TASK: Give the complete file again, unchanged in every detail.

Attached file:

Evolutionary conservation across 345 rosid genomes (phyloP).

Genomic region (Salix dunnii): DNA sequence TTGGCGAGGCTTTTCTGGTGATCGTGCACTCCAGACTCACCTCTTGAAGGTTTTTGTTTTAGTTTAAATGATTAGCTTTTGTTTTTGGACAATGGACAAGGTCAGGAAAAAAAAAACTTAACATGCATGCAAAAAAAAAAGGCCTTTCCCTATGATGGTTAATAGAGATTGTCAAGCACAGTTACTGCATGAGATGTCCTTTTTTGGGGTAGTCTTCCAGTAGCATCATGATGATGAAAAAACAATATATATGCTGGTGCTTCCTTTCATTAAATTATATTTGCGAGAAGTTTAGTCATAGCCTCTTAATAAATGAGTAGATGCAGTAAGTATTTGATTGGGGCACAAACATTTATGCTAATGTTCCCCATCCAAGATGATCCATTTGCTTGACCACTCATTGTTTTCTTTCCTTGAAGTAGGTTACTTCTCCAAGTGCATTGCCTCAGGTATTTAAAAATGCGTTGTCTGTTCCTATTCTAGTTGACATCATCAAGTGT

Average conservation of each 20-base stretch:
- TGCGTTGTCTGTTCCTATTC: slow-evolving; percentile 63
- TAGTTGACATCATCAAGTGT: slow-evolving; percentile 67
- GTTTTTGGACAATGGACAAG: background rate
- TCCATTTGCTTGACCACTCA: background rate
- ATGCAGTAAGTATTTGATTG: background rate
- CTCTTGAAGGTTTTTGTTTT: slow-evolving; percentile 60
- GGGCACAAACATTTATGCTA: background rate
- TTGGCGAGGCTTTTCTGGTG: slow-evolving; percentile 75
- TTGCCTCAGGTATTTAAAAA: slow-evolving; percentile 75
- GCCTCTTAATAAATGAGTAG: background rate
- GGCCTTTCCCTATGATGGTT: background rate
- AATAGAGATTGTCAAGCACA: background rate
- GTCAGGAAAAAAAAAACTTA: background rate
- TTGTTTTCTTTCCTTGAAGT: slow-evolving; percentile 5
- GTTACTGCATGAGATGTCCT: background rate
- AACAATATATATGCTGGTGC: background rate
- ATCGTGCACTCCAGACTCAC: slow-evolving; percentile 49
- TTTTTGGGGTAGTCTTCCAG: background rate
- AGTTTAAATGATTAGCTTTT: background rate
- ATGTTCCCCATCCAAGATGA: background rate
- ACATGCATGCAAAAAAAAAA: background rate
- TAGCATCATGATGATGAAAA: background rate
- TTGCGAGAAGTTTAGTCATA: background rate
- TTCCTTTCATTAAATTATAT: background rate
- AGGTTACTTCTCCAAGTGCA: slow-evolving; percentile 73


Evolutionary conservation across 345 rosid genomes (phyloP).

Genomic region (Salix dunnii): DNA sequence TTGGCGAGGCTTTTCTGGTGATCGTGCACTCCAGACTCACCTCTTGAAGGTTTTTGTTTTAGTTTAAATGATTAGCTTTTGTTTTTGGACAATGGACAAGGTCAGGAAAAAAAAAACTTAACATGCATGCAAAAAAAAAAGGCCTTTCCCTATGATGGTTAATAGAGATTGTCAAGCACAGTTACTGCATGAGATGTCCTTTTTTGGGGTAGTCTTCCAGTAGCATCATGATGATGAAAAAACAATATATATGCTGGTGCTTCCTTTCATTAAATTATATTTGCGAGAAGTTTAGTCATAGCCTCTTAATAAATGAGTAGATGCAGTAAGTATTTGATTGGGGCACAAACATTTATGCTAATGTTCCCCATCCAAGATGATCCATTTGCTTGACCACTCATTGTTTTCTTTCCTTGAAGTAGGTTACTTCTCCAAGTGCATTGCCTCAGGTATTTAAAAATGCGTTGTCTGTTCCTATTCTAGTTGACATCATCAAGTGT

Average conservation of each 20-base stretch:
- TGCGTTGTCTGTTCCTATTC: slow-evolving; percentile 63
- TAGTTGACATCATCAAGTGT: slow-evolving; percentile 67
- GTTTTTGGACAATGGACAAG: background rate
- TCCATTTGCTTGACCACTCA: background rate
- ATGCAGTAAGTATTTGATTG: background rate
- CTCTTGAAGGTTTTTGTTTT: slow-evolving; percentile 60
- GGGCACAAACATTTATGCTA: background rate
- TTGGCGAGGCTTTTCTGGTG: slow-evolving; percentile 75
- TTGCCTCAGGTATTTAAAAA: slow-evolving; percentile 75
- GCCTCTTAATAAATGAGTAG: background rate
- GGCCTTTCCCTATGATGGTT: background rate
- AATAGAGATTGTCAAGCACA: background rate
- GTCAGGAAAAAAAAAACTTA: background rate
- TTGTTTTCTTTCCTTGAAGT: slow-evolving; percentile 5
- GTTACTGCATGAGATGTCCT: background rate
- AACAATATATATGCTGGTGC: background rate
- ATCGTGCACTCCAGACTCAC: slow-evolving; percentile 49
- TTTTTGGGGTAGTCTTCCAG: background rate
- AGTTTAAATGATTAGCTTTT: background rate
- ATGTTCCCCATCCAAGATGA: background rate
- ACATGCATGCAAAAAAAAAA: background rate
- TAGCATCATGATGATGAAAA: background rate
- TTGCGAGAAGTTTAGTCATA: background rate
- TTCCTTTCATTAAATTATAT: background rate
- AGGTTACTTCTCCAAGTGCA: slow-evolving; percentile 73